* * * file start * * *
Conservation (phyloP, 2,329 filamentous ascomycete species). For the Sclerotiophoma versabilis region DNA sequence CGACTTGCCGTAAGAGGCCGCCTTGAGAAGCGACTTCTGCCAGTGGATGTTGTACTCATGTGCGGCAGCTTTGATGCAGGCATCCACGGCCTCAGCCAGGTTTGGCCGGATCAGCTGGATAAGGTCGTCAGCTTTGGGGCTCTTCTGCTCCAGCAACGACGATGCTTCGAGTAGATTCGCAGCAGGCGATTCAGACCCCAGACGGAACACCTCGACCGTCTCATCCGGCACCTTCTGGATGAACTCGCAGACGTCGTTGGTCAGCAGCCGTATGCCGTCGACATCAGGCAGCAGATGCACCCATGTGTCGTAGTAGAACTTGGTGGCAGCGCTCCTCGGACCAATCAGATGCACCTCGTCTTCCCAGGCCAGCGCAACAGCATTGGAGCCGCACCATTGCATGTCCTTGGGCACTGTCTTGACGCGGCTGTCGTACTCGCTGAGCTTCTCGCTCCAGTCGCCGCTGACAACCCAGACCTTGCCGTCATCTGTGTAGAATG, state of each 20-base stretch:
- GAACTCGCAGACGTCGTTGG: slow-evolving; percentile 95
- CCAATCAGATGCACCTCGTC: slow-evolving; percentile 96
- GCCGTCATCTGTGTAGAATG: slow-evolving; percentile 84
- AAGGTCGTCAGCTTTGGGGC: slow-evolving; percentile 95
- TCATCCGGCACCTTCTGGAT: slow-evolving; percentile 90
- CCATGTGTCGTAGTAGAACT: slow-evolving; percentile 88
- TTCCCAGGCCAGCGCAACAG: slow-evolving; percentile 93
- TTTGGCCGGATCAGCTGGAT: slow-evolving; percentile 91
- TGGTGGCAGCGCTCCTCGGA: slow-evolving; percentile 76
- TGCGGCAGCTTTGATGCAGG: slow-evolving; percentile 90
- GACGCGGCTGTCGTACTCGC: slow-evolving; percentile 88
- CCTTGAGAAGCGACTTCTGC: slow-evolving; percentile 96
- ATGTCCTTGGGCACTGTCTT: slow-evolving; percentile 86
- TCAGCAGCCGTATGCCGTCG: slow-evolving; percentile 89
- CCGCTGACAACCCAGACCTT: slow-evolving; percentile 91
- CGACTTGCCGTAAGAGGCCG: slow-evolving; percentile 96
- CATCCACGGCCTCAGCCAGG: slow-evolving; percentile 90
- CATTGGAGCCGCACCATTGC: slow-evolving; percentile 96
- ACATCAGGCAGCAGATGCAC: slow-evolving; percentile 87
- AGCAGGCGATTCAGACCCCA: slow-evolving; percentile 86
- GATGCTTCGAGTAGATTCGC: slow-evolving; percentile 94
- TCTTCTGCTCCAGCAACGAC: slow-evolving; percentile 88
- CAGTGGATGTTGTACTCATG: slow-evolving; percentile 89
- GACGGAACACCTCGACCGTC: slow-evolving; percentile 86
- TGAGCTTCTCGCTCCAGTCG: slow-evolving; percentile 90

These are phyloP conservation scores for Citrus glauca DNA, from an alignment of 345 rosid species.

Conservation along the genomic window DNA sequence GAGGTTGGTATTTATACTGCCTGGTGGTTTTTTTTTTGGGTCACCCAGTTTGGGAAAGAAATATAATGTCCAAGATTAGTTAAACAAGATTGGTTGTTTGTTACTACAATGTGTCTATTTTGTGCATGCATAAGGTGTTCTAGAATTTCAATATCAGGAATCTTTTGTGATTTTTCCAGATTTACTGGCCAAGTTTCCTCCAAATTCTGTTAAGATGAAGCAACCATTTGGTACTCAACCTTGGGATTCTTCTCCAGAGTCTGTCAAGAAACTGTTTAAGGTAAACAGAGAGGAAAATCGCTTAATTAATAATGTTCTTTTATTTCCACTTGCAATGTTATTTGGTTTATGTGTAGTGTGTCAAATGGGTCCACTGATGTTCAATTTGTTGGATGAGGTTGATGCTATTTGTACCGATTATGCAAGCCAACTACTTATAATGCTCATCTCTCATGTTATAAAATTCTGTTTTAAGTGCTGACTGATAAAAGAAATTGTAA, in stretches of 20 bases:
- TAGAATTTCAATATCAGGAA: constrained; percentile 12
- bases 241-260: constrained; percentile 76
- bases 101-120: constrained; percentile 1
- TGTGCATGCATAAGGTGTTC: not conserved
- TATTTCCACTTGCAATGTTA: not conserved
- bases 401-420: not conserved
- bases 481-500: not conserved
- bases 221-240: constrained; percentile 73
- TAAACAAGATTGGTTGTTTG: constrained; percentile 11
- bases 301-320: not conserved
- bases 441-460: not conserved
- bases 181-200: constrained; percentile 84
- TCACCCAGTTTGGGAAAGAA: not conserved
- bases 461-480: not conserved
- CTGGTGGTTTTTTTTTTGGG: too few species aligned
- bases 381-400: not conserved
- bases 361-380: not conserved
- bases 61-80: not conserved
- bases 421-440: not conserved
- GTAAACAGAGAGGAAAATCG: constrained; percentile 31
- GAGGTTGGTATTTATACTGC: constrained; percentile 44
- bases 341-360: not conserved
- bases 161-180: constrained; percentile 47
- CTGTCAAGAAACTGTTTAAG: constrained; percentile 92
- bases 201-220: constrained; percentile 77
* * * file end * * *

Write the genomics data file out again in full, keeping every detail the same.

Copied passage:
Conservation (phyloP, 2,329 filamentous ascomycete species). For the Sclerotiophoma versabilis region DNA sequence CGACTTGCCGTAAGAGGCCGCCTTGAGAAGCGACTTCTGCCAGTGGATGTTGTACTCATGTGCGGCAGCTTTGATGCAGGCATCCACGGCCTCAGCCAGGTTTGGCCGGATCAGCTGGATAAGGTCGTCAGCTTTGGGGCTCTTCTGCTCCAGCAACGACGATGCTTCGAGTAGATTCGCAGCAGGCGATTCAGACCCCAGACGGAACACCTCGACCGTCTCATCCGGCACCTTCTGGATGAACTCGCAGACGTCGTTGGTCAGCAGCCGTATGCCGTCGACATCAGGCAGCAGATGCACCCATGTGTCGTAGTAGAACTTGGTGGCAGCGCTCCTCGGACCAATCAGATGCACCTCGTCTTCCCAGGCCAGCGCAACAGCATTGGAGCCGCACCATTGCATGTCCTTGGGCACTGTCTTGACGCGGCTGTCGTACTCGCTGAGCTTCTCGCTCCAGTCGCCGCTGACAACCCAGACCTTGCCGTCATCTGTGTAGAATG, state of each 20-base stretch:
- GAACTCGCAGACGTCGTTGG: slow-evolving; percentile 95
- CCAATCAGATGCACCTCGTC: slow-evolving; percentile 96
- GCCGTCATCTGTGTAGAATG: slow-evolving; percentile 84
- AAGGTCGTCAGCTTTGGGGC: slow-evolving; percentile 95
- TCATCCGGCACCTTCTGGAT: slow-evolving; percentile 90
- CCATGTGTCGTAGTAGAACT: slow-evolving; percentile 88
- TTCCCAGGCCAGCGCAACAG: slow-evolving; percentile 93
- TTTGGCCGGATCAGCTGGAT: slow-evolving; percentile 91
- TGGTGGCAGCGCTCCTCGGA: slow-evolving; percentile 76
- TGCGGCAGCTTTGATGCAGG: slow-evolving; percentile 90
- GACGCGGCTGTCGTACTCGC: slow-evolving; percentile 88
- CCTTGAGAAGCGACTTCTGC: slow-evolving; percentile 96
- ATGTCCTTGGGCACTGTCTT: slow-evolving; percentile 86
- TCAGCAGCCGTATGCCGTCG: slow-evolving; percentile 89
- CCGCTGACAACCCAGACCTT: slow-evolving; percentile 91
- CGACTTGCCGTAAGAGGCCG: slow-evolving; percentile 96
- CATCCACGGCCTCAGCCAGG: slow-evolving; percentile 90
- CATTGGAGCCGCACCATTGC: slow-evolving; percentile 96
- ACATCAGGCAGCAGATGCAC: slow-evolving; percentile 87
- AGCAGGCGATTCAGACCCCA: slow-evolving; percentile 86
- GATGCTTCGAGTAGATTCGC: slow-evolving; percentile 94
- TCTTCTGCTCCAGCAACGAC: slow-evolving; percentile 88
- CAGTGGATGTTGTACTCATG: slow-evolving; percentile 89
- GACGGAACACCTCGACCGTC: slow-evolving; percentile 86
- TGAGCTTCTCGCTCCAGTCG: slow-evolving; percentile 90

These are phyloP conservation scores for Citrus glauca DNA, from an alignment of 345 rosid species.

Conservation along the genomic window DNA sequence GAGGTTGGTATTTATACTGCCTGGTGGTTTTTTTTTTGGGTCACCCAGTTTGGGAAAGAAATATAATGTCCAAGATTAGTTAAACAAGATTGGTTGTTTGTTACTACAATGTGTCTATTTTGTGCATGCATAAGGTGTTCTAGAATTTCAATATCAGGAATCTTTTGTGATTTTTCCAGATTTACTGGCCAAGTTTCCTCCAAATTCTGTTAAGATGAAGCAACCATTTGGTACTCAACCTTGGGATTCTTCTCCAGAGTCTGTCAAGAAACTGTTTAAGGTAAACAGAGAGGAAAATCGCTTAATTAATAATGTTCTTTTATTTCCACTTGCAATGTTATTTGGTTTATGTGTAGTGTGTCAAATGGGTCCACTGATGTTCAATTTGTTGGATGAGGTTGATGCTATTTGTACCGATTATGCAAGCCAACTACTTATAATGCTCATCTCTCATGTTATAAAATTCTGTTTTAAGTGCTGACTGATAAAAGAAATTGTAA, in stretches of 20 bases:
- TAGAATTTCAATATCAGGAA: constrained; percentile 12
- bases 241-260: constrained; percentile 76
- bases 101-120: constrained; percentile 1
- TGTGCATGCATAAGGTGTTC: not conserved
- TATTTCCACTTGCAATGTTA: not conserved
- bases 401-420: not conserved
- bases 481-500: not conserved
- bases 221-240: constrained; percentile 73
- TAAACAAGATTGGTTGTTTG: constrained; percentile 11
- bases 301-320: not conserved
- bases 441-460: not conserved
- bases 181-200: constrained; percentile 84
- TCACCCAGTTTGGGAAAGAA: not conserved
- bases 461-480: not conserved
- CTGGTGGTTTTTTTTTTGGG: too few species aligned
- bases 381-400: not conserved
- bases 361-380: not conserved
- bases 61-80: not conserved
- bases 421-440: not conserved
- GTAAACAGAGAGGAAAATCG: constrained; percentile 31
- GAGGTTGGTATTTATACTGC: constrained; percentile 44
- bases 341-360: not conserved
- bases 161-180: constrained; percentile 47
- CTGTCAAGAAACTGTTTAAG: constrained; percentile 92
- bases 201-220: constrained; percentile 77